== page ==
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Musings on #39 of Desikan's RG

From: M K Sudarshan (sudarsan_at_batelco.com.bh)
Date: Tue Dec 24 1996 - 23:09:26 PST

srimathE lakshmi-nrsumha parabrahmaNe namaha
sri vedanta desika guravE namaha

Dear bhAgavatOttamA-s,

I will take your permission to share just one more little 'loukika' thought
on the subject of "dignity of dying" in the 'Jatayu' episode.

About 5 Kms. south of Abu Dhabi in the warm, shallow waters of the Persian
Gulf there is a tiny island called "Futaisi". It is a god-forsaken island.
Nobody uses it.

"Futaisi" in Arabic denotes "stench" or "decay".

This island is so named because anybody who goes near it is repulsed by a
strange and offensive odour that seems to always emanate from its land-mass.
Nobody was able to explain this miasmic phenomenon until very recently.

A marine biologist finally solved the puzzle.

One still and humid night this marine-biologist was aboard his sea-craft
doing some experiments out at sea. He suddenly saw a very strange
mesmerising sight.

In the distance he saw a group of dolphins slowly swimming in the direction
towards Futaisi island. He quietly started his sea-craft and without making
too much commotion quietly followed the dolphins.

As he approached nearer he saw a sight which shook him to the roots of his
being.

He saw a mother dolphin painfully swimming with the caracass of its
young-infant slung on its back. The young dolphin probably had died at sea
caught perhaps in the propeller blades of some fishermen's trawler. 

The group of dolphins, with the mother acting as a sort of "pall-bearer",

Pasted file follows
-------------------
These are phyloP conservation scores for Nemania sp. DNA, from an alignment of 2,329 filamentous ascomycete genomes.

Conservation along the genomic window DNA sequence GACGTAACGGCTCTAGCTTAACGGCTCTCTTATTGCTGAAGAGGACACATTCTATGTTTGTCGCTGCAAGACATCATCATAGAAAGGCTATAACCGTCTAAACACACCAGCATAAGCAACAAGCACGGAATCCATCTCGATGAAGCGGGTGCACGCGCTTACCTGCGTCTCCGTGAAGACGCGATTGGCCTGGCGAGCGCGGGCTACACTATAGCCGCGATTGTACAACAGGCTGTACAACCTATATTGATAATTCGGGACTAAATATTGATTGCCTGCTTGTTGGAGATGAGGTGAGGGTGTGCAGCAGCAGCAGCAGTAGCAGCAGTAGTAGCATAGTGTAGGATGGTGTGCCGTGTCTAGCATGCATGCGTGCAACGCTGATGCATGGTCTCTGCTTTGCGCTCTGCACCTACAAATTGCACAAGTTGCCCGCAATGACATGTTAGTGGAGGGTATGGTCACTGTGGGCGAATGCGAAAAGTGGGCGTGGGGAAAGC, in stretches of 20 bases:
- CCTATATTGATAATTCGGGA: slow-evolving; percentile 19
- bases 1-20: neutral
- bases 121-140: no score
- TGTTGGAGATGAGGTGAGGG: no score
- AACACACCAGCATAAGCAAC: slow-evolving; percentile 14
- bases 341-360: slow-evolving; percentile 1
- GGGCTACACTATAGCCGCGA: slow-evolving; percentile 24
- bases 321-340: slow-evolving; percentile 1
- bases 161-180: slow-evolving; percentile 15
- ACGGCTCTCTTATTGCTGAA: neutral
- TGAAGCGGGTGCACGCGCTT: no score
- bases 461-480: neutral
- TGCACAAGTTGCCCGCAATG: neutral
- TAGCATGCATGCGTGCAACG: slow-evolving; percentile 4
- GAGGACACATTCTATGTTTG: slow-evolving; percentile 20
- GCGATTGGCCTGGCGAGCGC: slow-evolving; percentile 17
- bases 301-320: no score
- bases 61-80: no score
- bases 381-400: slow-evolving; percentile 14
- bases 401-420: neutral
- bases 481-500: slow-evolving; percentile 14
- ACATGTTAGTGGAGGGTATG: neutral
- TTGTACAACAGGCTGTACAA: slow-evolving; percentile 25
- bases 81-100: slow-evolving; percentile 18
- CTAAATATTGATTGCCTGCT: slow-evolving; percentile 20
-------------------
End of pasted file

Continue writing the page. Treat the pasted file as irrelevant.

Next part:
was swimming towards Futaisi island in a sort of solemn funereal procession
'carrying' the dead young.

The marine biologist reported, "In the middle of the night across the
expanse of the still Gulf sea I witnessed this strange and mystifying event.
I was moved by this great majestic sight of Death in the little-known life
of a family of dolphins. I felt like an intruder into a solemn rite. I felt
I was encroaching on their dignity. I could see that they were heading
towards Futaisi island whose beaches would be where the dolphins would lay
to eternal rest their young dead. I wanted to follow the funeral procession
and capture everything on my video-cam. But something, some Force greater
than mere human restraint, prevented me from doing so. Instead I took only a
few still-shots with my Canon and returned immediately to base. I had
finally been able to explain why Futaisi island stank so much. But more
importantly I had witnessed how ceremoniously, how gracefully a family of
dolphins handles the dignity of death. It was a moral lesson for me far
greater in worth than the discovery I had made of Futaisi's foul-smell."

Dear "bhAgavatOttamA-s', this article appleared in the "Gulf News" newspaper
some months ago. I could not help thinking again of Lord Rama and "Jatayu"
again in the "aranyAkAndam" Verse #39 of the Raghu-veera Gadyam of Swami
Desikan.

Can we ever say that the great truths of our ancient literature are not
revealed even in the 'loukika' world today as it exists at the end of 1996 ?!!

srimathE srivan satagopa sri narayana yathindra mahadesikaya namaha

sudarshan